The emotional abuse has always existed in the 64 year marriage, but the escalation because of the loss of his license (which is, of course, my mom's fault) has become so problematic my mom wants to leave. She loves him. She can't stand him. He is killing her. She cries at the thought of losing him. She wants to live with me. She can't leave him. I sit by and listen and try to encourage her to the best of my ability (from 5 states away), but it is killing me to know how abusive he has become.


Mom now must drive him to his appointments and, by the time they return home, she has to "take a nerve pill" just to be able to breath and keep from having a nervous breakdown (my words, not hers). He yells and tells her what a lousy driver she is the entire time they are driving.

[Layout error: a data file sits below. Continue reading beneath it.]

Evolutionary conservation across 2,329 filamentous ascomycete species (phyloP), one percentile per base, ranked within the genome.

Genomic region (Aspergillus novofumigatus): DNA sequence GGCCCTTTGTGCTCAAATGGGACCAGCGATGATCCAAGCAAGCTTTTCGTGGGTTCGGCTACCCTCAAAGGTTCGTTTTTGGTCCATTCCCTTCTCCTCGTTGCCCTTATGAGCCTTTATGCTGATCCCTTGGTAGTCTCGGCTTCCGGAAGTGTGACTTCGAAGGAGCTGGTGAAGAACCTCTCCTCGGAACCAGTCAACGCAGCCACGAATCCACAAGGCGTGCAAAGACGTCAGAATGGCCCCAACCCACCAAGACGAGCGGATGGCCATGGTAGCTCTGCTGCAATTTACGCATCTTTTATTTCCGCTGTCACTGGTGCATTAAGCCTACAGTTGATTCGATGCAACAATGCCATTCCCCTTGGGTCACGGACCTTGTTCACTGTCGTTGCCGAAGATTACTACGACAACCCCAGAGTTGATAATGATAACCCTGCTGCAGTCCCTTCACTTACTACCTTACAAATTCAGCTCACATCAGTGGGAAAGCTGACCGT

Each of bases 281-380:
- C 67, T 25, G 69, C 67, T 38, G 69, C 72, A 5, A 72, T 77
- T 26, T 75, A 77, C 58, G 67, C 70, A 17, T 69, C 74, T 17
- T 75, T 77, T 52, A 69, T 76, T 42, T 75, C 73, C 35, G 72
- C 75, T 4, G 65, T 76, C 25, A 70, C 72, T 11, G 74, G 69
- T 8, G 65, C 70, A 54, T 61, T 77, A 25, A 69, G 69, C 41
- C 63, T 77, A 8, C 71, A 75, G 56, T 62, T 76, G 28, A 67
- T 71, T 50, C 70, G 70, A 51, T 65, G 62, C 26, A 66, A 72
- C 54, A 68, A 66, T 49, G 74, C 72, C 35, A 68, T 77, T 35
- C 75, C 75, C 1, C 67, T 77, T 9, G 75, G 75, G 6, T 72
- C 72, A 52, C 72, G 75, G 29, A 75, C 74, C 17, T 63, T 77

The obvious solution is peace will come when God's time has come. MEANWHILE, what can I do to keep my Mom from having a full on nervous breakdown and get my Dad under control. He will not allow her to visit any other single ladies in the community because he fears she will "share their business." He accuses her of flirting with other men and workers throughout the community and brings her to tears. She tried to hire a cleaning service because she has ALWAYS kept an immaculate home, but he will not allow anyone in his home! I love my Dad and Mom, but my Dad is no longer the father that raised me. He is a constant victim, never takes responsibility for anything that happens in his life, has never once uttered the words, "I'm sorry", and has no empathy or sympathy for any other living human being except ME! I have an older brother but their relationship is different because my brother shares many of my dad's traits. I simply am seeking anyone's thoughts on how to 1) keep my dad from mentally and physically destroying what little time my Mom has left and 2) get my Dad under control.